Twitter Accounts of Uber, Apple, Buffet and Musk Are Simultaneously Hacked by Scammers
Twitter suffered a series of simultaneous cyber attacks Wednesday in which the accounts of prominent businesses and celebrities were hacked.
“The unknown attackers tweeted identical messages promising that they were ‘giving back 5000 BTC ($45,889,950) to the community’ on Wednesday afternoon from the accounts of Gemini, Binance, KuCoin, Coinbase, Litecoin's Charlie Lee, Tron's Justin Sun, Bitcoin, Bitfinex, Ripple, Cash App, Elon Musk, Uber, Apple, Kanye West, Jeff Bezos, Michael Bloomberg, Warren Buffett, Barack Obama and CoinDesk,” according to a report in CoinDesk.
Twitter later seemed to acknowledge that the attacks were probably the work of hackers with access to the accounts of several Twitter employees.
“In a series of tweets posted (Wednesday) evening under its support channel, Twitter said that its internal systems were compromised by the hackers, confirming theories that the attack could not have been conducted without access to the company’s own tools and employee privileges,” according to an article in The Verge.
Google Wrapping Video and Chat into Gmail Business Version
“The Alphabet subsidiary is incorporating more applications into the business version of Gmail so that users don’t need to switch to other apps or browser tabs, It could help keep employees satisfied with the company’s business software and not want to adopt alternative services, such as Slack or Zoom,” writes Jordan Novet of CNBC. “That’s an important consideration for building up the cloud business that augments Google and Alphabet’s advertising core. The coronavirus hurt Google’s ad revenue in the first quarter, but as schools and offices closed, people began to lean more on digital services that could help them continue to communicate, which led to greater adoption of Google services like the Meet calling service.”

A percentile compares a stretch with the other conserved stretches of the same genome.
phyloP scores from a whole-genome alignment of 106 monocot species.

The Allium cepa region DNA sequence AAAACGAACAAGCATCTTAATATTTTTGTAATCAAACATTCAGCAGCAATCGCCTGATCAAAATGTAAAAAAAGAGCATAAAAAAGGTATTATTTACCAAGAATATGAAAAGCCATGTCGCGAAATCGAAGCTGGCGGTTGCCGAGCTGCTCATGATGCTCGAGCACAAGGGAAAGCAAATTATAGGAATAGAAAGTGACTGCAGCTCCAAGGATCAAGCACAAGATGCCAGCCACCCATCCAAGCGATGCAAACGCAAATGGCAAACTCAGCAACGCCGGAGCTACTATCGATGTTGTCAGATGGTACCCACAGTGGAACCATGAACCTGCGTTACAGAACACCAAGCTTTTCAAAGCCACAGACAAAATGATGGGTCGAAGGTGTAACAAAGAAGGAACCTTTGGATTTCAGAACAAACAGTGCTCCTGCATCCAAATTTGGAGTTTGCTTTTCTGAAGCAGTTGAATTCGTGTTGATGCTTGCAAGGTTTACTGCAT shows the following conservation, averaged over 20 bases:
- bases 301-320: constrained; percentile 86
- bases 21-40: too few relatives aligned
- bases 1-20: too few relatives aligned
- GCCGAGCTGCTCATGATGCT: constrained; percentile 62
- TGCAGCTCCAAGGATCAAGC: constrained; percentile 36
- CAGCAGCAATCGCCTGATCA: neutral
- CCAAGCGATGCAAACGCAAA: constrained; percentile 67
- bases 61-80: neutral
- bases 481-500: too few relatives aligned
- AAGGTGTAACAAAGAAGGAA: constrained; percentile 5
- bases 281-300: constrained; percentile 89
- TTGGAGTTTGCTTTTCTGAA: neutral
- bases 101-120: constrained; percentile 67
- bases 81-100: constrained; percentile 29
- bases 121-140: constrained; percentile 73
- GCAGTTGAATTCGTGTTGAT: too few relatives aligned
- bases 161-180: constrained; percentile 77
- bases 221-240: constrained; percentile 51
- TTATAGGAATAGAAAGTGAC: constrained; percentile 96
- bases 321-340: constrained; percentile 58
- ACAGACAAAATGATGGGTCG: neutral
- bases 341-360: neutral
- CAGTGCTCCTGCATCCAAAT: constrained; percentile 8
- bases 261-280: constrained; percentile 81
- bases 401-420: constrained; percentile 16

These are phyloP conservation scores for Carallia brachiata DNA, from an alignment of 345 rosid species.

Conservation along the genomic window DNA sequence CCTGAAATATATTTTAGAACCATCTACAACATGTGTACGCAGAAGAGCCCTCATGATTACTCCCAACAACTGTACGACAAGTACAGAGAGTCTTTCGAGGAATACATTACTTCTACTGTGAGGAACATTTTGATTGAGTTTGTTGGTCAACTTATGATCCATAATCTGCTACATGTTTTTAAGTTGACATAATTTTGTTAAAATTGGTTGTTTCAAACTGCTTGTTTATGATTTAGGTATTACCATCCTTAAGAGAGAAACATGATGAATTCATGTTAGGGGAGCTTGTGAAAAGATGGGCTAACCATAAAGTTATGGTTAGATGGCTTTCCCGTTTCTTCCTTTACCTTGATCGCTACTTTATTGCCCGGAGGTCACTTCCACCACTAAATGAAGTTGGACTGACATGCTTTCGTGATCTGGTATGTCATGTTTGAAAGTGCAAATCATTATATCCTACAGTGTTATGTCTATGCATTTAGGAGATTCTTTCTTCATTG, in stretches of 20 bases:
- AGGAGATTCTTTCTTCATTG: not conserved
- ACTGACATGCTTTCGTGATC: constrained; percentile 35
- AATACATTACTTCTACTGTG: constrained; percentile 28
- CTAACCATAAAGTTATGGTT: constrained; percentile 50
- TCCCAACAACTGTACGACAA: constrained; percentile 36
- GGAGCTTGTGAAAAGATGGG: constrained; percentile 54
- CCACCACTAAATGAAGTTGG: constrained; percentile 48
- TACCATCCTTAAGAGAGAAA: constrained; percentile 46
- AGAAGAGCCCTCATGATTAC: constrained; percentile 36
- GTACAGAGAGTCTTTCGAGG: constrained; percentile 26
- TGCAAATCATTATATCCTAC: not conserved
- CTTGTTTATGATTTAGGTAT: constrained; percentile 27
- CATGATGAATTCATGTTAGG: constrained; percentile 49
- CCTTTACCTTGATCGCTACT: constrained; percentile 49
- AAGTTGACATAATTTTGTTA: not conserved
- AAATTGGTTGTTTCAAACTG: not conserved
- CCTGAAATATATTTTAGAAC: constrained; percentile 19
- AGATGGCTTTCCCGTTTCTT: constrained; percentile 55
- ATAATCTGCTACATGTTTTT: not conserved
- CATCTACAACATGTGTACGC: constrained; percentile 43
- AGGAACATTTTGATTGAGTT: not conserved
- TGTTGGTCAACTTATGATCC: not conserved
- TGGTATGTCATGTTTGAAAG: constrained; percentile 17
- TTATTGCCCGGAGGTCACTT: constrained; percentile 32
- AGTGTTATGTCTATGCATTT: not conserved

Amazon Soon to Unveil Smart Shopping Cart for its Supermarkets
Amazon is taking another step to remove friction from grocery shopping with the introduction of its experimental “Dash Cart.”
“It’s equipped with a touchscreen and other various hardware components to automatically detect what items you’re placing inside and even how many of those items you’ve picked off the shelf. When you’re done shopping, you’re allowed to take the cart through a special lane that checks you out digitally without requiring a human cashier to ring you up,” writes Nick Statt in The Verge. “The idea builds on Amazon’s approach of trying to take the convenience it’s mastered in the digital realm and bring it into the real world.”
Essentially, the smart cart enables you to skip the line and leave the store without interacting with a cashier or using a self-service checkout station.
“For years now, Amazon has been trying to apply all the learning its picked up from developing Alexa-powered products, including microwaves and wall clocks, and establishing a brick-and-mortar presence through its Whole Foods acquisition and growing Amazon Go store network. Those efforts are now resulting in hybrid products that bridge the digital and physical, if only in small and experimental bursts,” Statt writes.
Military Strengthens IT Management with Nomination of Experienced Cyber Warrior
Maj. Gen. John Morrison has been selected to become one of the Army’s top IT officials, according to a report published in C4ISRNET. The nomination follows on the heels of a reorganization of the Army’s chief information office.
“Morrison, who recently wrapped up service as the chief of staff of U.S. Cyber Command, will receive his third-star as part of the promotion. The nomination was received by the Senate Armed Services Committee June 24,” write Andrew Eversden and Mark Pomerleau of C4ISRNET. “Previously, Morrison has led the Army’s Cyber Center of Excellence where he oversaw the development of new doctrine and capabilities for the Army in the cyber and electronic warfare domains as well as soldier training in cyber and electronic warfare.”